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The Impact of the 2008 Financial Crisis and Regulation Reforms on Loan Growth: Evidence from the Effect of Capital and Liquidity

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No.:WPE2018-2

Author:Liu, Chi-Chun, Stephen G. Ryan and Szu-Jung Wu

Price:Free

Publication:2018.01

Abstract:

In the wake of the 2008 financial crisis, bank behavior and banking supervision have been criticized, prompting a series of regulations, such as the Dodd–Frank Act and Basel III reforms. Focusing on the periods before and after the 2008 financial crisis, this study examines whether the lending behavior of banks changed after the 2008 crash. We use a sample composed of U.S. bank holding companies during the period from 2001Q2 to 2015Q1 and find that the effect of capital ratio on loan growth declines dramatically after the financial crisis while the effect of liquidity increases compared to the pre-crisis period. Our results suggest that after the financial crisis, lending behavior may be restricted by the banks themselves and by the stricter regulations.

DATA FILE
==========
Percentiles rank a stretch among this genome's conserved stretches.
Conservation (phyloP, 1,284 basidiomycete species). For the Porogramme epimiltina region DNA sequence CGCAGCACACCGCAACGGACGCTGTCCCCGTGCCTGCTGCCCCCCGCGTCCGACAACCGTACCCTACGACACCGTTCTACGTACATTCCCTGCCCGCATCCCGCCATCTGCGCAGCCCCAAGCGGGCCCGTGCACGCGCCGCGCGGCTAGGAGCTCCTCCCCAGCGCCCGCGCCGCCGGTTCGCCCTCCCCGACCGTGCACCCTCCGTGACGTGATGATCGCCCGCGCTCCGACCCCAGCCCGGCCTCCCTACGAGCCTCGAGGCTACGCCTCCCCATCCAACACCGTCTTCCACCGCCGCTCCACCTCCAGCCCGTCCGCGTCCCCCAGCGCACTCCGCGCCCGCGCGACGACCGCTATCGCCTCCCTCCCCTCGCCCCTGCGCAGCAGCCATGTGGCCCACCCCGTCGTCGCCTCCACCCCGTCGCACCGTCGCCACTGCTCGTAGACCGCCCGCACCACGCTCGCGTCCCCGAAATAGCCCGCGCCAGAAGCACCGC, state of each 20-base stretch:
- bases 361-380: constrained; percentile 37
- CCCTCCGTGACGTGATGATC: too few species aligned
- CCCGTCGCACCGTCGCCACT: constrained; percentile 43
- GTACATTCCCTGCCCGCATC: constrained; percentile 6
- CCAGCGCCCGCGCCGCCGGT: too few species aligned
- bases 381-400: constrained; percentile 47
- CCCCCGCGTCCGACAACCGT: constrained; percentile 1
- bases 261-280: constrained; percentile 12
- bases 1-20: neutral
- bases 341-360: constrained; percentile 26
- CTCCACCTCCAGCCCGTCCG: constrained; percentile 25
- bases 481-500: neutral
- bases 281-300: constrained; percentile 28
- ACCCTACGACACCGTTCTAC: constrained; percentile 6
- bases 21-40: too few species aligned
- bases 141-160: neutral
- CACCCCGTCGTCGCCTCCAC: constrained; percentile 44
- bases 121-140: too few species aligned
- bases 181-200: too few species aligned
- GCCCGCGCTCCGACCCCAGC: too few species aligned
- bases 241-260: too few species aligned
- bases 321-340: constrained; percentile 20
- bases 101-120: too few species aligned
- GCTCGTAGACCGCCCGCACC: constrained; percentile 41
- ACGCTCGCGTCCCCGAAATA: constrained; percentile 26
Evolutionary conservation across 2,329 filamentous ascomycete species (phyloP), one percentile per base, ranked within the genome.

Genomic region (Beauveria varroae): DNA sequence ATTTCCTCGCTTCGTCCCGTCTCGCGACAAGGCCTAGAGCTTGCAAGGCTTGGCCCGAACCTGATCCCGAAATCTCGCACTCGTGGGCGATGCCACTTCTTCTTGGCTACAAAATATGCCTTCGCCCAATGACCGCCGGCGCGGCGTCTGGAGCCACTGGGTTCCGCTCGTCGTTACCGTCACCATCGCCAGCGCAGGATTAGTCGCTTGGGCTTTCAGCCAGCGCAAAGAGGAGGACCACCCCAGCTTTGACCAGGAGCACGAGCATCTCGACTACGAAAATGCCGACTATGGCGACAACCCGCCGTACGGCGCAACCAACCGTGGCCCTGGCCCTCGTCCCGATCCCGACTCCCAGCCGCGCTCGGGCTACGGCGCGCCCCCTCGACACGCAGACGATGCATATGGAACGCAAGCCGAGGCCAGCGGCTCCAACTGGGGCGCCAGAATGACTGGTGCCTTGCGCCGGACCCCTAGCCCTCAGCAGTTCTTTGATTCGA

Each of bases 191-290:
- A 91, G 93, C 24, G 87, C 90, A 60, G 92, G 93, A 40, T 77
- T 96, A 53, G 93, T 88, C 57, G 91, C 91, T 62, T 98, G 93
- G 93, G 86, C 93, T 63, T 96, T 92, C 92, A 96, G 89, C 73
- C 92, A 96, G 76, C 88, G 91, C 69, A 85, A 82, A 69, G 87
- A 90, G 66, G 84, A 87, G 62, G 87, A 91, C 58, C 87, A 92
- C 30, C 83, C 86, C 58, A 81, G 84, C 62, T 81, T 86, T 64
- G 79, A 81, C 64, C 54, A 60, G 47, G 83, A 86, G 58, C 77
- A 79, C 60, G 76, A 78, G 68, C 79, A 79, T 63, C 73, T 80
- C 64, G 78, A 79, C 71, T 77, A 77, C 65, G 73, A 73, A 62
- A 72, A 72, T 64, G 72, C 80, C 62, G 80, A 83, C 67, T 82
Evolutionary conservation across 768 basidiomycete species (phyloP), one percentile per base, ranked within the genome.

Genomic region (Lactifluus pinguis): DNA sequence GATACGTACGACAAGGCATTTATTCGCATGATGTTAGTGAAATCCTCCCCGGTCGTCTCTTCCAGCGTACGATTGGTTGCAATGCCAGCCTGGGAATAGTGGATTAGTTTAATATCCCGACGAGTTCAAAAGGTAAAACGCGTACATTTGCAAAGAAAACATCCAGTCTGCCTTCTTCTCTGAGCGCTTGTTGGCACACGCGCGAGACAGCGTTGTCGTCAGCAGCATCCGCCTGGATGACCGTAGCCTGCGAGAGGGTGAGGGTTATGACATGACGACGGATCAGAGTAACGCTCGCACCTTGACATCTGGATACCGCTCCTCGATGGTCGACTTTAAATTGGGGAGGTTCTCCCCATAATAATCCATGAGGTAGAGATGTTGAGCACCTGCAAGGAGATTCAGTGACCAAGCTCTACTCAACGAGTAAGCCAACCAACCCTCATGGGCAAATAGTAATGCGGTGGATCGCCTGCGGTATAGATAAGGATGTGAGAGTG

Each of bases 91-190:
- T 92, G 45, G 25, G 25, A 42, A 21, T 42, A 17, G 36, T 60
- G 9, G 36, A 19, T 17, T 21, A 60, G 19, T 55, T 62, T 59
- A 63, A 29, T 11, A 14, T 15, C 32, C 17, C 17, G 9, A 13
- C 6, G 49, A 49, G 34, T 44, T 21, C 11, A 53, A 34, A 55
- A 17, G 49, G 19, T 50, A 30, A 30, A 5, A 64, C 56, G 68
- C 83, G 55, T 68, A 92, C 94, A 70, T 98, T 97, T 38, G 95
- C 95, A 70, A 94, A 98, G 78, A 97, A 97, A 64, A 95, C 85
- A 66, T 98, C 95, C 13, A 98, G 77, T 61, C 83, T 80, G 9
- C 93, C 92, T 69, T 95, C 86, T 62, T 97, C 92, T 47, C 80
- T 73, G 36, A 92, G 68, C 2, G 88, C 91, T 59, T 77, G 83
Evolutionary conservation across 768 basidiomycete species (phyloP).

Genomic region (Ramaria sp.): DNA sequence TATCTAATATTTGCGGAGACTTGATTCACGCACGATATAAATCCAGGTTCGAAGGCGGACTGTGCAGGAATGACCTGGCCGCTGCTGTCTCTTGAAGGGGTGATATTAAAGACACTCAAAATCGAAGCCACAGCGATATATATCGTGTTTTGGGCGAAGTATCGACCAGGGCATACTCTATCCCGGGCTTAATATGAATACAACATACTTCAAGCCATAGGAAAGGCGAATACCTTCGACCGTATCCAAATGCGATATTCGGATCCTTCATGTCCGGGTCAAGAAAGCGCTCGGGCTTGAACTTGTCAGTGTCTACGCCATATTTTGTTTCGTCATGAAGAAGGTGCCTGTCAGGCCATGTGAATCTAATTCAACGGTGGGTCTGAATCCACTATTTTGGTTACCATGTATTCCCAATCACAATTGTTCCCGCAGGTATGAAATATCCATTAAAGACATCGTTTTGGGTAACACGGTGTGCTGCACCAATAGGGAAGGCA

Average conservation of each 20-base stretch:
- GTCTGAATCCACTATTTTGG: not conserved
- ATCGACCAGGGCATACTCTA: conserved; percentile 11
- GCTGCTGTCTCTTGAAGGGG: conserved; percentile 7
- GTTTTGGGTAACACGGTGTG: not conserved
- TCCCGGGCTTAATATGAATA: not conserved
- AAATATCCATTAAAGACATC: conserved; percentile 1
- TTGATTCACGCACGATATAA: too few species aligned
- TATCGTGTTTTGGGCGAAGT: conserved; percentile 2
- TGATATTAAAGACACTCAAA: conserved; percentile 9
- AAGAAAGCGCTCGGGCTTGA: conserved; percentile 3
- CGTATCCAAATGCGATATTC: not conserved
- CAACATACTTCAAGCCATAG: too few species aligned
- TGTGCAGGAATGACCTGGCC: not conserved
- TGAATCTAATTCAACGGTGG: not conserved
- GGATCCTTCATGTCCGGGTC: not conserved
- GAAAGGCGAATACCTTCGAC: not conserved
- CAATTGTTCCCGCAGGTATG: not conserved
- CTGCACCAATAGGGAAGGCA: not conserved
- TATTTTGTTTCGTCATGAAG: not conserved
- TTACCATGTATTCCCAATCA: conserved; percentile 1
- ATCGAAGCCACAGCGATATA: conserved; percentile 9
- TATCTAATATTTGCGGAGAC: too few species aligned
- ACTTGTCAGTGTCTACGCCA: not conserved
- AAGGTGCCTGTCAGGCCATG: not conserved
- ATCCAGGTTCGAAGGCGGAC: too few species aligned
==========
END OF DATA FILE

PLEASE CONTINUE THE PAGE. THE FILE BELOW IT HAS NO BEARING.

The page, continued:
Keywords: 2008 financial crisis, Loan growth, Lending behavior, Capital adequacy, Liquidity, Dodd–Frank Act, Basel III
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